At the same time as the Chief Executive set out the Bureau's objectives many ASEAN countries began to feel the effects of regional financial turmoil. In the 1998/99 budget paper entitled "Riding out the Storm" the Financial Secretary of Hong Kong commented that "the turmoil induced the major speculative attack on the Hong Kong dollar, tightened liquidity of the banks, higher local interest rates and a severe setback on the local stock market. Although our currency link and the financial sector as a whole stood firm throughout the turmoil, business suffered and the economy took a significant downturn towards the year end." In the context of the economic climate the 1996 results of the insurance industry published in the 1997 Annual Report of the Office of the Commissioner of Insurance are worthy of note. The report revealed that for 1996, total gross general insurance premium (including direct and reinsurance inward business) declined from approximately HK$20 billion in 1995 to HK$18.7 billion in 1996, a reduction of some 7%. Of this gross premium for direct business was HK$14.2 billion. Table 1 outlines the major lines of business contributing to that gross premium. Gross premium for reinsurance inward business for 1996 was HK$4.4 billion and Table 2 outlines the proportions of gross premium contributable to the major classes of business. In both cases the majority of premium was attributed to property damage insurance (insurers 27%; reinsurers 47%). Employees compensation insurance premium suffered the most significantly - a decline in gross premium of 24.6%. Gross premium for long term business increased from HK$16.6 billion in 1995 to HK$19.6 billion in 1996. The composition of gross premiums in terms of classes of insurance are revealed in Table 3. (Table Nos. 1-3 in this article are reproduced from the 1997 Annual Report with the kind permission of the Insurance Authority.)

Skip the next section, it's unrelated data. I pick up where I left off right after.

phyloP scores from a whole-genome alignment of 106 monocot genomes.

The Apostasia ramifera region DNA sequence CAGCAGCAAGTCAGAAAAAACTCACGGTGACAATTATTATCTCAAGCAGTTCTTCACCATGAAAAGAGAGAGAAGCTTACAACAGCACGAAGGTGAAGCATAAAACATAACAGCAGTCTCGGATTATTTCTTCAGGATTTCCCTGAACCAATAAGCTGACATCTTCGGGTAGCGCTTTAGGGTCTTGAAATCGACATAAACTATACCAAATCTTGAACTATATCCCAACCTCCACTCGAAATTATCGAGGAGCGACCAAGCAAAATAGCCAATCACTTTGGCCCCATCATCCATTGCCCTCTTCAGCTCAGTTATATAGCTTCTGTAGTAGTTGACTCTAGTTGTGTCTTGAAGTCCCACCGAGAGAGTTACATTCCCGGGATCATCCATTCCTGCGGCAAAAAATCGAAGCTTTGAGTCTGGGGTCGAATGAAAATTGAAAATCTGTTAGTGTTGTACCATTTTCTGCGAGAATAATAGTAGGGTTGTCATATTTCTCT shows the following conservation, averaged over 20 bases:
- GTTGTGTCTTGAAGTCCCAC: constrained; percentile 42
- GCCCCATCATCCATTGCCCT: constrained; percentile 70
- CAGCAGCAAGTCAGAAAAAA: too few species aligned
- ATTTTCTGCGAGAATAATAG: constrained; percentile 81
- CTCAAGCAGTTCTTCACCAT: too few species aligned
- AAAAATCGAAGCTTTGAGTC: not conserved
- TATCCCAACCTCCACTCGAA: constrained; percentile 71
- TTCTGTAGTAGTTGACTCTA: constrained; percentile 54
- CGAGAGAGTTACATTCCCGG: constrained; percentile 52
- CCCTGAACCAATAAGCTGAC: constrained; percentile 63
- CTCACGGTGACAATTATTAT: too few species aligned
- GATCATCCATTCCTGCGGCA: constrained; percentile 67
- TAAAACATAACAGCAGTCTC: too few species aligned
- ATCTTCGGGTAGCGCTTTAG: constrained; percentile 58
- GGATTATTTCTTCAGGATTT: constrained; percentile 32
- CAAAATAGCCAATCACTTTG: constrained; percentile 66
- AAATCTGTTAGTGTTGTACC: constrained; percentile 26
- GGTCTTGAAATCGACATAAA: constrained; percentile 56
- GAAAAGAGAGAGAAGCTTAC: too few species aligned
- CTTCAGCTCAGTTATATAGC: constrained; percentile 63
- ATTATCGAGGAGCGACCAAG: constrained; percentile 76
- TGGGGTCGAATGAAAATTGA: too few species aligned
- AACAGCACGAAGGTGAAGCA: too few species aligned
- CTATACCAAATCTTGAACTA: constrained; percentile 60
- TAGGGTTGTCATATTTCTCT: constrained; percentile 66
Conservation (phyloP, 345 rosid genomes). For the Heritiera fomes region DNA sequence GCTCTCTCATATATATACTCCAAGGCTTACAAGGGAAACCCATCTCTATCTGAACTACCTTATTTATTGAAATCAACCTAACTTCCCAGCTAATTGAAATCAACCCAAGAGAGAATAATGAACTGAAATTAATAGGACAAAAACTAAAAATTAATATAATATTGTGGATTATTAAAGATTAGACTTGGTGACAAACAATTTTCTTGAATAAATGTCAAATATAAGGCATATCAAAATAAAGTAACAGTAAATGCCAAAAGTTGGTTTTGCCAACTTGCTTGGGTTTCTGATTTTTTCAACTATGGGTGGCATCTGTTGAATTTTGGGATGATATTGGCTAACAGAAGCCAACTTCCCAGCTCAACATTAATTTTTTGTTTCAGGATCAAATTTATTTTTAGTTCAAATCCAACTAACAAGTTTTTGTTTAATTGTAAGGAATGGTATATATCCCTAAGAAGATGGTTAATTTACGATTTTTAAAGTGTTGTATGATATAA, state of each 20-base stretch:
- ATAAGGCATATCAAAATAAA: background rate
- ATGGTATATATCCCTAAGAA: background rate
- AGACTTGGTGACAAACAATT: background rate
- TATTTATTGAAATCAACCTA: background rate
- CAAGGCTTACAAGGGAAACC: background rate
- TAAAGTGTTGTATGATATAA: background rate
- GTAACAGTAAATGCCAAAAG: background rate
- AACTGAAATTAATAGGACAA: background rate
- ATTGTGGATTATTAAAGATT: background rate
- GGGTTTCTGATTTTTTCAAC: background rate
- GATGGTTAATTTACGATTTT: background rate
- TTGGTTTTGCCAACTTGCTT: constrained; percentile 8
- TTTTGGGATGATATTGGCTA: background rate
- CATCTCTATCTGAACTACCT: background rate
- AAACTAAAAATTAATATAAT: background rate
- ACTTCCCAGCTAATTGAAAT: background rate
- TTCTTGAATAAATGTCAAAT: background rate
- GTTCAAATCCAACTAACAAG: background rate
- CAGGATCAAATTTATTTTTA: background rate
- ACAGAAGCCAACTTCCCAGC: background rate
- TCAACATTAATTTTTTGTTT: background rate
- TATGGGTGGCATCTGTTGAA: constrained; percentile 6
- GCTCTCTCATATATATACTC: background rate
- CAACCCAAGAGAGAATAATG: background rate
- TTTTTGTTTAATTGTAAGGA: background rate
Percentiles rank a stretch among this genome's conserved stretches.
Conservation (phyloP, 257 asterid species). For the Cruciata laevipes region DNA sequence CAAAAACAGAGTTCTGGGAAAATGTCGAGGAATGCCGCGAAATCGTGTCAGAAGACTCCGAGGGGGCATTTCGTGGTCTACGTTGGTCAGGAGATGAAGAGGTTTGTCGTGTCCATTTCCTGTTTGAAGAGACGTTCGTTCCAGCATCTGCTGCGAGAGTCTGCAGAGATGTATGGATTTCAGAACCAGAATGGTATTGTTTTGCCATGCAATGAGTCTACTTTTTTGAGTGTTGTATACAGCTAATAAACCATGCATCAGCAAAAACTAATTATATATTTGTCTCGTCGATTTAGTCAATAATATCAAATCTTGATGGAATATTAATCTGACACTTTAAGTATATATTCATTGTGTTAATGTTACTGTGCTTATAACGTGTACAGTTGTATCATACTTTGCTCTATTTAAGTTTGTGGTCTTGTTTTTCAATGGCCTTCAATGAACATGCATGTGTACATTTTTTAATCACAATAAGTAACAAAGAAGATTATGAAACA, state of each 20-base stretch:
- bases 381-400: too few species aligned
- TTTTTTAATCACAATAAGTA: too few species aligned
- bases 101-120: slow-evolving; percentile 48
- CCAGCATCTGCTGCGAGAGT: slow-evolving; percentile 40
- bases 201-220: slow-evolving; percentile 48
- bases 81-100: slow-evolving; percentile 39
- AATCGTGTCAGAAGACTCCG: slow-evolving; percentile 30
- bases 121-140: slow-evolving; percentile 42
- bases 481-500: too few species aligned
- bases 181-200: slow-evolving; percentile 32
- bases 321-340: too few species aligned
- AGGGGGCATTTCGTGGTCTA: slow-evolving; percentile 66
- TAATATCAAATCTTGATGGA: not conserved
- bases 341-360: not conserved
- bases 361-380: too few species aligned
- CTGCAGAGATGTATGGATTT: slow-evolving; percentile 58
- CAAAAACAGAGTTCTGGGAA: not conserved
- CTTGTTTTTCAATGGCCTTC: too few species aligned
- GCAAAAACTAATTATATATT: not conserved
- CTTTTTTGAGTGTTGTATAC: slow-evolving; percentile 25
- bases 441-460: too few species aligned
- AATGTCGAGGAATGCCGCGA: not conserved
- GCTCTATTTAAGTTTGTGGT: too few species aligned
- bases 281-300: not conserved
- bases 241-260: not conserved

The past work of the Insurance Authority including the introduction of Asset Valuation Regulations has served the industry well through more difficult times. Local assets as at the end of 1996 for general insurers other than professional reinsurers of some HK$23 billion were comprised of approximately HK$7.65 billion in bank deposits and deposits with Deposit Taking Companies. Land and Buildings and Fixed and Variable Securities amounted to approximately HK$1.3 billion and HK$2.9 billion respectively. As Hong Kong deals with the economic climate towards the millennium the Insurance Authority is well placed to promote the industry in Hong Kong and facilitate its continued security and transparency.
Peter Cashin and Timothy Ingham jointly head up the insurance and reinsurance department of Cameron McKenna in Hong Kong. They both have extensive experience in contentious and non-contentious insurance and reinsurance legal matters. Mr Cashin is deputy chairman of the legal affairs working group of the General Insurance Council. Mr Ingham is counsel to the Hong Kong Confederation of Insurance Brokers.